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Bony labyrinth

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Bony labyrinth

Bony labyrinth
Lateral view of right osseous labyrinth
Interior view of right osseous labyrinth
Details
Latin Labyrinthus osseus
Anatomical terminology

The bony labyrinth (also osseous labyrinth or otic capsule) is the rigid, bony outer wall of the inner ear in the temporal bone. It consists of three parts: the vestibule, semicircular canals, and cochlea. These are cavities hollowed out of the substance of the bone, and lined by periosteum. They contain a clear fluid, the perilymph, in which the membranous labyrinth is situated.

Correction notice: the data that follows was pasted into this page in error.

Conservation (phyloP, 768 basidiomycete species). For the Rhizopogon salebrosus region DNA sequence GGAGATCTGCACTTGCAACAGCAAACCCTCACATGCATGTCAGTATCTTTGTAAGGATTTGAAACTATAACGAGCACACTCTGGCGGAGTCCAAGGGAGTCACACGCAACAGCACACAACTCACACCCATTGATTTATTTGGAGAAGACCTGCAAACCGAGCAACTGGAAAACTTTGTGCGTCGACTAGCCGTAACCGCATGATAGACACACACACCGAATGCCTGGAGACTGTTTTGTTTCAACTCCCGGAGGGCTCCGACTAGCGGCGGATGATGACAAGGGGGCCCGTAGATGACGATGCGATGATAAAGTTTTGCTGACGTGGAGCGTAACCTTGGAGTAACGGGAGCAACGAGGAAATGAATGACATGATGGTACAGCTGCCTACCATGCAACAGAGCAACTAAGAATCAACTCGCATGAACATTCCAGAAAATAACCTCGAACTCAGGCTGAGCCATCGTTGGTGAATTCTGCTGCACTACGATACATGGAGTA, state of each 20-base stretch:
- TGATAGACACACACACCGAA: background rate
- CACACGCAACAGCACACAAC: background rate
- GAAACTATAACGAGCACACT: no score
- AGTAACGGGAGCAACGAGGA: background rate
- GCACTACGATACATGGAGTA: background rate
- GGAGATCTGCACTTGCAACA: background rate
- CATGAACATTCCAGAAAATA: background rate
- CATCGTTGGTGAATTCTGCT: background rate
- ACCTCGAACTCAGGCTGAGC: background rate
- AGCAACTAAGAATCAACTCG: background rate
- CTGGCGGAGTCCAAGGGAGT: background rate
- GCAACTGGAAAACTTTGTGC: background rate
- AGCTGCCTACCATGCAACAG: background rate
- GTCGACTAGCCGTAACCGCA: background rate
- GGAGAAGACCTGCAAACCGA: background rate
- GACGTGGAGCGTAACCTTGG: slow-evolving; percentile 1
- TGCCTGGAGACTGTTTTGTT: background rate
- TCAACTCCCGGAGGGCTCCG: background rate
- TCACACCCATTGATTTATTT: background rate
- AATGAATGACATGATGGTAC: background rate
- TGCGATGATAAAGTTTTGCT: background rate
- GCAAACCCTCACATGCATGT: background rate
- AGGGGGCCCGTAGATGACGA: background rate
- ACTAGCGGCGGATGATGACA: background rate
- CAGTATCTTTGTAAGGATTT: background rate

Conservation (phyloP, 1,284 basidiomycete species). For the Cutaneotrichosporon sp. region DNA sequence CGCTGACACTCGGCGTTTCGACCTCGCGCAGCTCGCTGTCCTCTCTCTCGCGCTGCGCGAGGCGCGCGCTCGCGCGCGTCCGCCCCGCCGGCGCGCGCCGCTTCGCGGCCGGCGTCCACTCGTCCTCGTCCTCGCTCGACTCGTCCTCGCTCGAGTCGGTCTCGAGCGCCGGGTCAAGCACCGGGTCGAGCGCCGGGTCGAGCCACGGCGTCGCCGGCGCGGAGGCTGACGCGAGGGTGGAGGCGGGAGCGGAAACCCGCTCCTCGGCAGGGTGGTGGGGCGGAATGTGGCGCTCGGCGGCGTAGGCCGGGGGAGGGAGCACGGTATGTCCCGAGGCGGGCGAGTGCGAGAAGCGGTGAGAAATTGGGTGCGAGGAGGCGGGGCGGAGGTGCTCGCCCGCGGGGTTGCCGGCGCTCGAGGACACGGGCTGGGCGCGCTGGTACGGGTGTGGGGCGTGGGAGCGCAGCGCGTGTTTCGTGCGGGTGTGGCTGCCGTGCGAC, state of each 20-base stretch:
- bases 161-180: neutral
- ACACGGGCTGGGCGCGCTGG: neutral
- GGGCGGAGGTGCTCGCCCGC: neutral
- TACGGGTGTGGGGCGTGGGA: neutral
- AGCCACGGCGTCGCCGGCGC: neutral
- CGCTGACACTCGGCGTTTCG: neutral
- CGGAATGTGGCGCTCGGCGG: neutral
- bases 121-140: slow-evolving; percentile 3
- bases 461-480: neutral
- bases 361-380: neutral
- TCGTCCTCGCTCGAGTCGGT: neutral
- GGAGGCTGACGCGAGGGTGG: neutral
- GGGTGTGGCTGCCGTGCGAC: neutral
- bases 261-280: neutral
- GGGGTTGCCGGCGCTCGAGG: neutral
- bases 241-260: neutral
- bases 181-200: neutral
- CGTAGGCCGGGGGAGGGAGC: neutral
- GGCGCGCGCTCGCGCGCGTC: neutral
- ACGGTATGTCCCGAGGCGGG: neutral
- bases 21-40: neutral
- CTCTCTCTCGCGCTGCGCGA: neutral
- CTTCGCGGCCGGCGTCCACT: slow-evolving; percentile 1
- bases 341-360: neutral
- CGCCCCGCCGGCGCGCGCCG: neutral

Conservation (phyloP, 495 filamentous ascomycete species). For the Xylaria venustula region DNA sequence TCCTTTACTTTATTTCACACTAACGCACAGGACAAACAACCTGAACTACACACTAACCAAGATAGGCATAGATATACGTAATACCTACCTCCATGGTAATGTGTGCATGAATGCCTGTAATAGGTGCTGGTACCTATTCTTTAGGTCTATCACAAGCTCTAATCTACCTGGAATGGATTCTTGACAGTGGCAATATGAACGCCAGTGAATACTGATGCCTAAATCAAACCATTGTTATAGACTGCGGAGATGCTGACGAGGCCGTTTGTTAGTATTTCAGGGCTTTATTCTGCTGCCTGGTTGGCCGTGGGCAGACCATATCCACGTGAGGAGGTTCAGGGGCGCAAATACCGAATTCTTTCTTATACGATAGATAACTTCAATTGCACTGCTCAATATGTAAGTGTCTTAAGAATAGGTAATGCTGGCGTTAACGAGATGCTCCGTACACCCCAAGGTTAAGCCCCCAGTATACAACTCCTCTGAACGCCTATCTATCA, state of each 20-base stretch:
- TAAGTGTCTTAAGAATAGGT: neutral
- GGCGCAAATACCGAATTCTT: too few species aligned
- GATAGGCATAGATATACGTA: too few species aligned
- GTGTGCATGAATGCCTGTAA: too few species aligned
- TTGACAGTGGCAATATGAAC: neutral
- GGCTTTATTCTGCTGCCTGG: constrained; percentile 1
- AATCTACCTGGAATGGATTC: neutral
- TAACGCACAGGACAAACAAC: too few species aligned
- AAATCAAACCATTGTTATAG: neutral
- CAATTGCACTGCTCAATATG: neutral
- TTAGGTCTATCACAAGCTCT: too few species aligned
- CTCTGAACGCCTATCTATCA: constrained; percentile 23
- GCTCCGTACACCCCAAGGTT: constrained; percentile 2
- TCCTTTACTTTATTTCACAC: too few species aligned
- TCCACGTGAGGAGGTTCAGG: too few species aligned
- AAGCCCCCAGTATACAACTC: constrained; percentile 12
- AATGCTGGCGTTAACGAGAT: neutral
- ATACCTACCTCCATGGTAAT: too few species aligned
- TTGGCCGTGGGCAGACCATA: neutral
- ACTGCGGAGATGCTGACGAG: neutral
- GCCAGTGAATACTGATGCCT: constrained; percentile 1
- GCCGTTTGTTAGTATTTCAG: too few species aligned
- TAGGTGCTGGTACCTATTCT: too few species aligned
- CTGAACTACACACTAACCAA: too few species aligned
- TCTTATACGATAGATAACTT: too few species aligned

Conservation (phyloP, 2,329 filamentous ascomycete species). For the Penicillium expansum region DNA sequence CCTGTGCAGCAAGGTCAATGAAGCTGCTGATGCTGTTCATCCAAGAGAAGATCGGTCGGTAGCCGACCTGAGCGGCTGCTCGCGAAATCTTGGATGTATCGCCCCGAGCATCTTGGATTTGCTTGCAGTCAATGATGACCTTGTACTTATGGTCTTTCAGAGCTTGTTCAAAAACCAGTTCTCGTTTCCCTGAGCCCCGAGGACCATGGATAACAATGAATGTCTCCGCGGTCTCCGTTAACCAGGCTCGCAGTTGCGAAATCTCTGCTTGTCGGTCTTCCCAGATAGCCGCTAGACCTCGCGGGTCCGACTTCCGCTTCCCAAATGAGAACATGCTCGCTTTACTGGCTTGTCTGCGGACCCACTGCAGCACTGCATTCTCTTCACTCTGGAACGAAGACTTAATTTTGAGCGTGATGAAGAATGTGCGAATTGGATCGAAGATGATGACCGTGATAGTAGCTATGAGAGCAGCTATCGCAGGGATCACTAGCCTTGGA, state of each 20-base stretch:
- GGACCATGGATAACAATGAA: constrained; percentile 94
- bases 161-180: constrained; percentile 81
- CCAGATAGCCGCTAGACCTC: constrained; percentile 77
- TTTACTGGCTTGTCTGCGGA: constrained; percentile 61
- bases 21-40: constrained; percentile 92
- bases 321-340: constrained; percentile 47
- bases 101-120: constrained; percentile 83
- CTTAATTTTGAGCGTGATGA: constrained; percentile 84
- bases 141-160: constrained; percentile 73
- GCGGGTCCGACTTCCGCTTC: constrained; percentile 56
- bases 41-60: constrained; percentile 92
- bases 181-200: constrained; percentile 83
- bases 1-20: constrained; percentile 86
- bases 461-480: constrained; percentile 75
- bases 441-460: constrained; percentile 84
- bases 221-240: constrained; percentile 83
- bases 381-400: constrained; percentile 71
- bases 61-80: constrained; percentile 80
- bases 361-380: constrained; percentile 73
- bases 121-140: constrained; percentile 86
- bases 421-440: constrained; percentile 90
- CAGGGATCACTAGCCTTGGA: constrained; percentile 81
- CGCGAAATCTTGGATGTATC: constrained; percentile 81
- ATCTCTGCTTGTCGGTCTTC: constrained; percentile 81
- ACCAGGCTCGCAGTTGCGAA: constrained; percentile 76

A temporal bone fracture classification system in which temporal bone fractures are delineated based on disruption of the otic capsule has been found to be predictive for complications of temporal bone trauma such as facial nerve injury, sensorineural deafness and cerebrospinal fluid otorrhea.[1][2]

References

  1. ^ PMID 17178939 (PubMed)
  2. ^ PMID 9093676 (PubMed)

This article incorporates text in the public domain from the 20th edition of Gray's Anatomy (1918)


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